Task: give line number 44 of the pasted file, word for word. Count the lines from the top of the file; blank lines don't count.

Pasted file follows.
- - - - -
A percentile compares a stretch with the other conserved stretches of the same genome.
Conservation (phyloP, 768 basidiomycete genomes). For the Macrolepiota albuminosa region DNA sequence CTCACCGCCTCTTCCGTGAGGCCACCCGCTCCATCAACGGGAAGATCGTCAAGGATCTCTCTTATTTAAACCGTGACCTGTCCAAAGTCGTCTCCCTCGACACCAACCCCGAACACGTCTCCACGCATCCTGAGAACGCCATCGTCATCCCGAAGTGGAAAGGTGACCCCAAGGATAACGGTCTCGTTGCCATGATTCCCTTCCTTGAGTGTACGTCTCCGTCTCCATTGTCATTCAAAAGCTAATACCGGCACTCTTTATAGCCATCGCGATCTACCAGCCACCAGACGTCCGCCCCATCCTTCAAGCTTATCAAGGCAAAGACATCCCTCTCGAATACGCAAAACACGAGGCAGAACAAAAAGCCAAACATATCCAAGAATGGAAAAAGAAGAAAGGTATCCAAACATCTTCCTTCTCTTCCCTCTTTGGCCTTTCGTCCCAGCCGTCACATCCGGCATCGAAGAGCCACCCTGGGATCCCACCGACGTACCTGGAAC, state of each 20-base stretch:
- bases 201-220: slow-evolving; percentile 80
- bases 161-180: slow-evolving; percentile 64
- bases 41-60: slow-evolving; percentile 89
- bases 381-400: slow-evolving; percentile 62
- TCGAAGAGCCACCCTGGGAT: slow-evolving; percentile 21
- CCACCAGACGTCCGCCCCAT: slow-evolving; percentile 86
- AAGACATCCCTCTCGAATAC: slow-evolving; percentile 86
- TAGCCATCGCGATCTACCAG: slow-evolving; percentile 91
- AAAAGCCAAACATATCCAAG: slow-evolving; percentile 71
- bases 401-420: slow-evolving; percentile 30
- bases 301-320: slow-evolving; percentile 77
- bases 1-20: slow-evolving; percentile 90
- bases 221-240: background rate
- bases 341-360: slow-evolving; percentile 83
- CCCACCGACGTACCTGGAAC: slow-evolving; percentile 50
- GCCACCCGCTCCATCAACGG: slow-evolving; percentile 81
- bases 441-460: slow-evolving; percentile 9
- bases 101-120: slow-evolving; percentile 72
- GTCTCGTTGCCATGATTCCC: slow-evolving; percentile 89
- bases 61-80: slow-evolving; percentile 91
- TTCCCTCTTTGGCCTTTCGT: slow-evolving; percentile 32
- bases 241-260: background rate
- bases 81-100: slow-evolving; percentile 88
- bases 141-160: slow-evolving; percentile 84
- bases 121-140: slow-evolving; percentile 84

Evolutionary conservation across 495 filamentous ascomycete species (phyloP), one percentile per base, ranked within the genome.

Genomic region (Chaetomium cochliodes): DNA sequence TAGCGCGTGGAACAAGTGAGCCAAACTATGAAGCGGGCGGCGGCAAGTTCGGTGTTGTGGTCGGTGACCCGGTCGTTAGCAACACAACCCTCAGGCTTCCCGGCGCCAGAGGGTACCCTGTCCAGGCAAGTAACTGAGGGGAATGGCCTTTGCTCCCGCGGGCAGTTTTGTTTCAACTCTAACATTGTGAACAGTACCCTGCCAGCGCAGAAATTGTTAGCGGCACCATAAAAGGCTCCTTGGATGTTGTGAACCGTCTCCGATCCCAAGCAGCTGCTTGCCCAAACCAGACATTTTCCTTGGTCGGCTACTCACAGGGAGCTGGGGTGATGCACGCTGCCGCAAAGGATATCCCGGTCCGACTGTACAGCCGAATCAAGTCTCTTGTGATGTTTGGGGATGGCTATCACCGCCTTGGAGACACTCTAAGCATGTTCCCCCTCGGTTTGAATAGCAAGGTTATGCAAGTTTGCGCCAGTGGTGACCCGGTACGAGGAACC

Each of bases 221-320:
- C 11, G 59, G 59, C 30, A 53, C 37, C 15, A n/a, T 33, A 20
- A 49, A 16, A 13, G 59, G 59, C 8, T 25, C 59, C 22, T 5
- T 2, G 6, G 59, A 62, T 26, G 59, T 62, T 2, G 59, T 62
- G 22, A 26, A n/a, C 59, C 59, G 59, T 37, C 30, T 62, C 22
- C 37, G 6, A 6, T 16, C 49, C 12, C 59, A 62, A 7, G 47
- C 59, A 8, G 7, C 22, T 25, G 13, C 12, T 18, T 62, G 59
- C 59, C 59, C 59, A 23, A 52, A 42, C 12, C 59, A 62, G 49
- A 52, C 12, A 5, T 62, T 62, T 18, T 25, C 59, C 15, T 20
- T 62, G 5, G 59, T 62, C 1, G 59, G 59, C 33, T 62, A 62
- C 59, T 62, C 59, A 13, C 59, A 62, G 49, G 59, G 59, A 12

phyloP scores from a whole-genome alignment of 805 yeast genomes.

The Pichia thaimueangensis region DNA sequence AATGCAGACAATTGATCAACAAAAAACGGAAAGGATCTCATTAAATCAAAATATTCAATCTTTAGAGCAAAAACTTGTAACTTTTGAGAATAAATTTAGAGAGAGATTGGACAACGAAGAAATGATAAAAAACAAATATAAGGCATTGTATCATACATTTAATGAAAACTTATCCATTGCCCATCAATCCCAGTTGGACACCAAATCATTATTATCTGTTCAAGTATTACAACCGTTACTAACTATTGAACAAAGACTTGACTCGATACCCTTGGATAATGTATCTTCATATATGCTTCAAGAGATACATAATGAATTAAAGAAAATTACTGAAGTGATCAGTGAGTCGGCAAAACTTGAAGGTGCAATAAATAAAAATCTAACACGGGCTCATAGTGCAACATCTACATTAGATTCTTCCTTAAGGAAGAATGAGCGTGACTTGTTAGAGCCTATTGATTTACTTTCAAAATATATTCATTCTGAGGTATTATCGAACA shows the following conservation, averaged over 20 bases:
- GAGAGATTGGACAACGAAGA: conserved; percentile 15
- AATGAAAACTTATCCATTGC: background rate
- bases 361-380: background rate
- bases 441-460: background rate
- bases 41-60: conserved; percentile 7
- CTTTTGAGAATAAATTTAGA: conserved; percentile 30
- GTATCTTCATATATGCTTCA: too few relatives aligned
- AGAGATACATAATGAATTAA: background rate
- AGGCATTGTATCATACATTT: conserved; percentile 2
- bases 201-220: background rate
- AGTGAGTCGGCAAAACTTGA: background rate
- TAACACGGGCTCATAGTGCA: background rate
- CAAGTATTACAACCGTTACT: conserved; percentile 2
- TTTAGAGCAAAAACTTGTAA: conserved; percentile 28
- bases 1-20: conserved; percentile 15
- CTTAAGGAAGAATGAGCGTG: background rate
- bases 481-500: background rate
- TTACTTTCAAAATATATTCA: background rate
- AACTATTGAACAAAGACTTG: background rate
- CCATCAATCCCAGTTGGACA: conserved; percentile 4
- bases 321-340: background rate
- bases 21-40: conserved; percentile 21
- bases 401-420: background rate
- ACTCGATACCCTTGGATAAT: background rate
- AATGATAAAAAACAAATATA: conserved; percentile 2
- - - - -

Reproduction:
- AATGAAAACTTATCCATTGC: background rate